Leslie Gale Saunders

About the Artist

An important difference between a good photographer and a mediocre one is that the former understands the necessity of shooting a lot of film in order to get a few good photographs.
--Okamoto Shoshi in conversation with Philip Charrier, Shinjuku, 15 November, 2007 (translated from Japanese by Philip Charrier)

Dr. Saunders was born in the United Kingdom in 1895 and moved to Canada with his family as a teenager. Saunders made his career as an academic and a biologist, receiving degrees from Truro Agricultural College (now part of the Nova Scotia Agricultural College in Truro, Nova Scotia), McGill University, in Montreal, Quebec, and Cambridge University in Cambridge, England. But Saunders, like Stewart Brown (whose work can be found in the Structures theme on the ARTSask website), used his knowledge of scientific principles to pursue his other passion of photography.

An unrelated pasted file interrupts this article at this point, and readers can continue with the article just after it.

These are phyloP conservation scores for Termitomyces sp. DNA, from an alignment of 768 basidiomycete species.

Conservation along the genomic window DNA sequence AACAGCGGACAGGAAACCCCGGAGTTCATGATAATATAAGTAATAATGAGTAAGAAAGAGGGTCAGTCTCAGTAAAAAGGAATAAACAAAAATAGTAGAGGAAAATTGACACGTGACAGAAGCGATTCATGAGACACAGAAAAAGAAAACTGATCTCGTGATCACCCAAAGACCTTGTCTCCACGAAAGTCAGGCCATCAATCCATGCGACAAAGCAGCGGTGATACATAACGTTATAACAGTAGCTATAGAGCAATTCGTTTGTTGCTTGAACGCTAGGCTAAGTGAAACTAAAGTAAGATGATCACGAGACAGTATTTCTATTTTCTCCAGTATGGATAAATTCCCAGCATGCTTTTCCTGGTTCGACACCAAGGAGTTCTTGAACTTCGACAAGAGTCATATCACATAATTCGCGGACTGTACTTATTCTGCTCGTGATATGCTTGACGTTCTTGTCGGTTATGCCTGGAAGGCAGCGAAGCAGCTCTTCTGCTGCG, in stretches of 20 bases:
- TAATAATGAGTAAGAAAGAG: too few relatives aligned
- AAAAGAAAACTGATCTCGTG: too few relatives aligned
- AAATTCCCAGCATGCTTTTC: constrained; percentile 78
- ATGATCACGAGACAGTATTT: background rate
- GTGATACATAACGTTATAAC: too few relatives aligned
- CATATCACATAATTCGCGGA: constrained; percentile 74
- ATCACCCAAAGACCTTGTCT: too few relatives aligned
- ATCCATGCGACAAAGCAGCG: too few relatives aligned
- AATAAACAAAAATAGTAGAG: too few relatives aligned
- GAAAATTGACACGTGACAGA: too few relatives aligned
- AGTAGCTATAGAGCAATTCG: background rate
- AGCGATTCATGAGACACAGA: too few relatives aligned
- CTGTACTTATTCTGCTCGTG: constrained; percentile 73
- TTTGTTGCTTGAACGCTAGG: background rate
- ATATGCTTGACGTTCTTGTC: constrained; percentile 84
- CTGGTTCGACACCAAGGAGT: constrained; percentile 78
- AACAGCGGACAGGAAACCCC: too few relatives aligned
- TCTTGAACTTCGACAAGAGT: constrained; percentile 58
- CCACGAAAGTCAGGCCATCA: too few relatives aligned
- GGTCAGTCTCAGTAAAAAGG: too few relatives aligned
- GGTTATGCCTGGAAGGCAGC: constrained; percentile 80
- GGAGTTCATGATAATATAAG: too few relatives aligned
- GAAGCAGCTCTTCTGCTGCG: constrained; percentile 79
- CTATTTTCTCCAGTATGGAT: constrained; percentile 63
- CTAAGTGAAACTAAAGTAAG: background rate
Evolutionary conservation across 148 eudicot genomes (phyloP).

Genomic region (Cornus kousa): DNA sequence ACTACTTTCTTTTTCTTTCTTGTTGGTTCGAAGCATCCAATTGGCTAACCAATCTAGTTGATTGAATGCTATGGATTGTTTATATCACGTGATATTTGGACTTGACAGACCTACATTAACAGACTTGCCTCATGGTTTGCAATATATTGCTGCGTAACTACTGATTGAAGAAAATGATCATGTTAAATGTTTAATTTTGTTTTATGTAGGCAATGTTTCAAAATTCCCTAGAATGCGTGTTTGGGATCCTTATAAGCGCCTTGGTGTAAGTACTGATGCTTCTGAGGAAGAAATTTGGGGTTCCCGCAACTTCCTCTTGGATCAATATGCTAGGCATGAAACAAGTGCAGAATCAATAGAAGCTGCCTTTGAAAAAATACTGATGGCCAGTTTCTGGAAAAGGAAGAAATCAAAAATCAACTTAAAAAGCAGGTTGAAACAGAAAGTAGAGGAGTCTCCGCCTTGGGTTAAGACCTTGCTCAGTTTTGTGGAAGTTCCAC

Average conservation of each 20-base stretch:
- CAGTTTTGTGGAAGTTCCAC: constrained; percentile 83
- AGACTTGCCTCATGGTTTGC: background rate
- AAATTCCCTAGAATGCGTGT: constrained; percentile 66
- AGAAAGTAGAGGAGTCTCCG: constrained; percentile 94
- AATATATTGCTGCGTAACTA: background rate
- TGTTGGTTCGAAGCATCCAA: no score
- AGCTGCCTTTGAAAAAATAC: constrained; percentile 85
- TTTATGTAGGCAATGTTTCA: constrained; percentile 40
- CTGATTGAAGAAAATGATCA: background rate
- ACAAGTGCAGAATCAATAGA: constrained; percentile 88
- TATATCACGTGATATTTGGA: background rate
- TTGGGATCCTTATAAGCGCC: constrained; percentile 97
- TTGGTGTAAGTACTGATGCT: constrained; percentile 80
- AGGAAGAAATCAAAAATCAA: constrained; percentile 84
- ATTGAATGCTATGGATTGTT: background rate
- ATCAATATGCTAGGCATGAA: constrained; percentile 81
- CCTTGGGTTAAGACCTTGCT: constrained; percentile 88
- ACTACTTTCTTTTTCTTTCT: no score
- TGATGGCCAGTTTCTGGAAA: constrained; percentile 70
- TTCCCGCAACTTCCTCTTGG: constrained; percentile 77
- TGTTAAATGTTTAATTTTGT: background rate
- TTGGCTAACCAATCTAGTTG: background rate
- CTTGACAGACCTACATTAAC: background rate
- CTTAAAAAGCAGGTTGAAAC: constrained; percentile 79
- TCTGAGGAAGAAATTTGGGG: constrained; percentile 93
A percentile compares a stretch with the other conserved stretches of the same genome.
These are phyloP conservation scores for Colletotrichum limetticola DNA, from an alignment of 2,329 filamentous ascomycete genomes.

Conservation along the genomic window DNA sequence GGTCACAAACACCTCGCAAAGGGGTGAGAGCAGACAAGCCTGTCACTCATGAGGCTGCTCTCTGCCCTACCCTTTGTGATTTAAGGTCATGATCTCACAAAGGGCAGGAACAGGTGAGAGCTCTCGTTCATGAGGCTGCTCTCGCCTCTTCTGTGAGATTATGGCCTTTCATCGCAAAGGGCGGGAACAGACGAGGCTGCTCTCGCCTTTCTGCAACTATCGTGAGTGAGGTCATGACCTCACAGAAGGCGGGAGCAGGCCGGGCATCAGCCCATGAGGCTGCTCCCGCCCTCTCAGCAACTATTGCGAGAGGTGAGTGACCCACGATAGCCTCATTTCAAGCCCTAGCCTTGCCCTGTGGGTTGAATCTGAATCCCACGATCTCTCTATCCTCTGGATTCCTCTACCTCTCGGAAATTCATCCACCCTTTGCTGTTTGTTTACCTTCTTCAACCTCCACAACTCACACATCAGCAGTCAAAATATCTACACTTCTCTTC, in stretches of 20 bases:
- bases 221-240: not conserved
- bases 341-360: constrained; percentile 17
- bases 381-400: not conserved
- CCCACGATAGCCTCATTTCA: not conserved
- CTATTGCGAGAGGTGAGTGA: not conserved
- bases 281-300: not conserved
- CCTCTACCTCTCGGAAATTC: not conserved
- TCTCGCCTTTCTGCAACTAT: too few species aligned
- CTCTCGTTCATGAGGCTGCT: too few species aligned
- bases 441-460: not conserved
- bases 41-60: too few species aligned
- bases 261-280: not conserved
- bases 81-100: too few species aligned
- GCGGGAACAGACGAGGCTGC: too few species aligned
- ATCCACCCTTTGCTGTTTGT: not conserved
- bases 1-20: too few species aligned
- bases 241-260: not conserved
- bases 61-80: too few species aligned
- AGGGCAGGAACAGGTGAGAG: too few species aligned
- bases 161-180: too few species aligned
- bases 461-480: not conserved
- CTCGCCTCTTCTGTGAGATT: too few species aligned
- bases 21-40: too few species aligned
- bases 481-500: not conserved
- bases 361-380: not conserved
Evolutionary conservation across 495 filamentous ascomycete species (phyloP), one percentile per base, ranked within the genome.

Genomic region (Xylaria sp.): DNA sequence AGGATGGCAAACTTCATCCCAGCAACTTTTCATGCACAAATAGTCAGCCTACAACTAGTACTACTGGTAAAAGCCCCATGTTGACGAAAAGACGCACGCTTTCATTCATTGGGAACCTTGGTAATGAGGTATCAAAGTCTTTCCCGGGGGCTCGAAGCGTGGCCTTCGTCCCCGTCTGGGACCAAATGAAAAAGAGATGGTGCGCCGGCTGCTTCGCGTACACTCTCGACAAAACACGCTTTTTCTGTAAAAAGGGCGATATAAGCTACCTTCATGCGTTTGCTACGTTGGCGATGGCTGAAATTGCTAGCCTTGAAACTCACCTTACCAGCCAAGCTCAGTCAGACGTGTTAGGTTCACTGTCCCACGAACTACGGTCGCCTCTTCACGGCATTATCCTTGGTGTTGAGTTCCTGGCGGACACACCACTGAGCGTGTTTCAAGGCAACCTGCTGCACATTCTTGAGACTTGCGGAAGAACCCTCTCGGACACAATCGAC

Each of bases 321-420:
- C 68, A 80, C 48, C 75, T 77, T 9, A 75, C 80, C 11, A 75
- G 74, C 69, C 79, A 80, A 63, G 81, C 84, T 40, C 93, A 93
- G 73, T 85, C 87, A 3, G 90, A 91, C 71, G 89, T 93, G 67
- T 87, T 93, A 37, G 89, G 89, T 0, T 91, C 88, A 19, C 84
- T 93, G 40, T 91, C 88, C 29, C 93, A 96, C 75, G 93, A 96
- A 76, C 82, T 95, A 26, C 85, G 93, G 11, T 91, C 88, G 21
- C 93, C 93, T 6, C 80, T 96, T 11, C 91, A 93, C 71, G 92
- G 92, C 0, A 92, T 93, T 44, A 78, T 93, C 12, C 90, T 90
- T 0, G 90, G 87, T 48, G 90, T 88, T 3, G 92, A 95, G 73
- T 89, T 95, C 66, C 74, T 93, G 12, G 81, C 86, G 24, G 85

While Saunders made works in other  mediaAny material and technique used to produce a work of art (paint, glass, clay, fibre, video, sound, etc.). It may also refer to the liquid with which powdered pigments are mixed to make paint. Note that the plural form of “medium” is “media.”  such as watercolour, his photographs are his chief artistic legacy. The number and quality of his photographic works suggest that he was not only dedicated to photography as a medium of expression but also that he possessed a natural facility for the medium. He experimented with a range of subjects and methodologies; his extensive travel to Africa, Asia, and Europe provided him with opportunities to capture the world on film, while his playfulness with his medium resulted in the strange, constructed compositions seen here.

Saunders was committed to his community, not only as a member of the Saskatoon Camera Club and as President of the Saskatoon Arts Association, but also by maintaining an international presence, exhibiting internationally and joining the Royal Photographic Society of Great Britain in 1938.

Leslie Gale Saunders passed away in 1968.

Canadian Heritage University of Regina Mackenzie Art Gallery Mendel Art Gallery Sask Learning